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Kevin & Jackie Freiberg

Archive for August, 2012

Do MORE not LESS! (part lV)

August 28, 2012

How to live healthy, lead humbly and think creatively…

  • 19. Meet Less… Do More
  • 20. Gossip Less… Compliment More
  • 21. Brag Less… Model More
  • 22. Doubt Less… Believe More
  • 23. Regret Less… Appreciate More
  • 24. Worry Less… Pray More
  • Cheers to mastering all 24 Do MORE not LESS in 4 (oops make that 5) weeks!

    To re-cap, and to keep them top of mind, here are all 24:

    • 01. Extemporize Less… Prepare More
    • 02. Sit Less… Stretch More
    • 03. Eat Less… Exercise More
    • 04. Talk Less… Listen More
    • 05. Text Less… Call More
    • 06. Watch Less… Read More
    • 07. Buy Less… Save More
    • 08. Control Less… Delegate More
    • 09. Judge Less… Discern More
    • 10. Take Less… Give More
    • 11. Procrastinate Less… Practice More
    • 12. Compete Less… Collaborate More
    • 13. Work Less… Play More
    • 14. Tell Less… Ask More
    • 15. Criticize Less… Praise More
    • 16. Lust Less… Love More
    • 17. Push Less.. Serve More
    • 18. Argue Less… Accept More
    • 19. Meet Less… Do More
    • 20. Gossip Less… Compliment More
    • 21. Brag Less… Model More
    • 22. Doubt Less… Believe More
    • 23. Regret Less… Appreciate More
    • 24. Worry Less… Pray More


    • Kevin & Jackie
      Speaking on Leadership, Innovation, & Global Trends…

      Creating the BEST places where the BEST people can do
      their BEST work to make the world BETTER.

      Contact E: info@freibergs.com
      Follow us on Twitter for more on Lshp

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      The Power of…

      Another great lesson in leading with Confident Humility!

      After reading Seth Godin’s post on Progressive Insurance’s handling of a policyholder who was killed in a car accident. It’s a very sad story and even sadder handling on Progressive’s part. Here are a couple of additional observations:

      1. Power of Viral. To use a phrase coined by our friend Chip Bell, customers are “wired and dangerous.” When the viral conversation about this incident runs its course, we wonder how many thousands of people—and potential policyholders—will have been exposed to Progressive’s strategy.

      We coach leaders to practice confident humility. Confidence is knowing what’s best. Humility is DOING what’s right. Could it be that the cost of doing what’s right will pail in comparison to the cost of a “viral fallout?”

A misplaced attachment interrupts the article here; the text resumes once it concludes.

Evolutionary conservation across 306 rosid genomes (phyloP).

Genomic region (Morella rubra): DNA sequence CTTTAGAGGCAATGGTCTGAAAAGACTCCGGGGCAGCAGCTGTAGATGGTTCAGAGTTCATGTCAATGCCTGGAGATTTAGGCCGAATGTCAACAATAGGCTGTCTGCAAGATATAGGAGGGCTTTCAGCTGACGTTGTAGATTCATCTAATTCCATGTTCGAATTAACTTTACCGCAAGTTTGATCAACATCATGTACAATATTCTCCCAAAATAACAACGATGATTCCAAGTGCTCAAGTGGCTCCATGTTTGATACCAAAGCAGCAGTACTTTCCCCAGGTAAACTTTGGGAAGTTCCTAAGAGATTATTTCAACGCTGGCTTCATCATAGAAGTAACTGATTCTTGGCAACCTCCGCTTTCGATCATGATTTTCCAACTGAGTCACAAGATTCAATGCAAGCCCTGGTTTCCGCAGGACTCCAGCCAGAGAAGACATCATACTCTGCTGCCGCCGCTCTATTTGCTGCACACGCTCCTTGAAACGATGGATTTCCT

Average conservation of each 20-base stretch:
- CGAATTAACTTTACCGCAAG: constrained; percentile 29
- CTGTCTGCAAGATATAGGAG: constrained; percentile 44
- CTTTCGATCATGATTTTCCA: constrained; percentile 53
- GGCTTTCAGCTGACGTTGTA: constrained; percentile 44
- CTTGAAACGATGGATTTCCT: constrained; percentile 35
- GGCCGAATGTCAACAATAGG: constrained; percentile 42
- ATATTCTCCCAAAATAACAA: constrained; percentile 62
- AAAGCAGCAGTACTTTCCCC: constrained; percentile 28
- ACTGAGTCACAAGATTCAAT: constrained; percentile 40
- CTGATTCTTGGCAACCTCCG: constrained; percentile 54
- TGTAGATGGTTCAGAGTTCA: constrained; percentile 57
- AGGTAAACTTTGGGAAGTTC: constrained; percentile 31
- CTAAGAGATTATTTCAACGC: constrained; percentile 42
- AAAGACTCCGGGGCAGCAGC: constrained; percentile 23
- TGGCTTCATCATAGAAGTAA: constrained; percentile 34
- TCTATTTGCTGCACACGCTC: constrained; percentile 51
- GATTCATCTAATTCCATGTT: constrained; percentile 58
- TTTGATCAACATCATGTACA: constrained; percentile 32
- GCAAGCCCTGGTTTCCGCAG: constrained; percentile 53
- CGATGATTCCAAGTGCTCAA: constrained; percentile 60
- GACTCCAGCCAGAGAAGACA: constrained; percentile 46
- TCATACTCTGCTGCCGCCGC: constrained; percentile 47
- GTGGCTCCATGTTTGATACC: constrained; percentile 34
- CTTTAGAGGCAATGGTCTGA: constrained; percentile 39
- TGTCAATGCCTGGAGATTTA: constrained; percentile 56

2. Power of Being Human. After working so closely with companies like Southwest Airlines, Humana, and USAA we can’t help but wonder how they would’ve handled this scenario—all are companies lauded for genuinely caring about their customers and committed to doing the right thing and delivering on their brand promises.

      One powerful example we unpacked in our book, GUTS! Companies that Blow the Doors off Business-As-Usual back in July 2001, Deborah Patterson, an employee in USAA’s property-and-casualty business, suggested to a member who worked at the World Trade Center in New York that he consider life insurance. The member agreed. He began the application process, and by September, the contract, including blood tests and medical examinations, had been completed. All he had to do was pay his first month’s premium.

      Then, on September 11, 2001, tragedy struck as two planes crashed into the World Trade Center and the member was killed. USAA immediately sent a crisis response team to Ground Zero.

      Among the first people the USAA team encountered at the crisis operations center was this member’s widow. She remembered that her husband had a life-insurance policy pending with USAA. When the agent pulled up the file, sure enough, everything was in order—except for the fact that the company hadn’t received the first premium payment (necessary to activate the policy).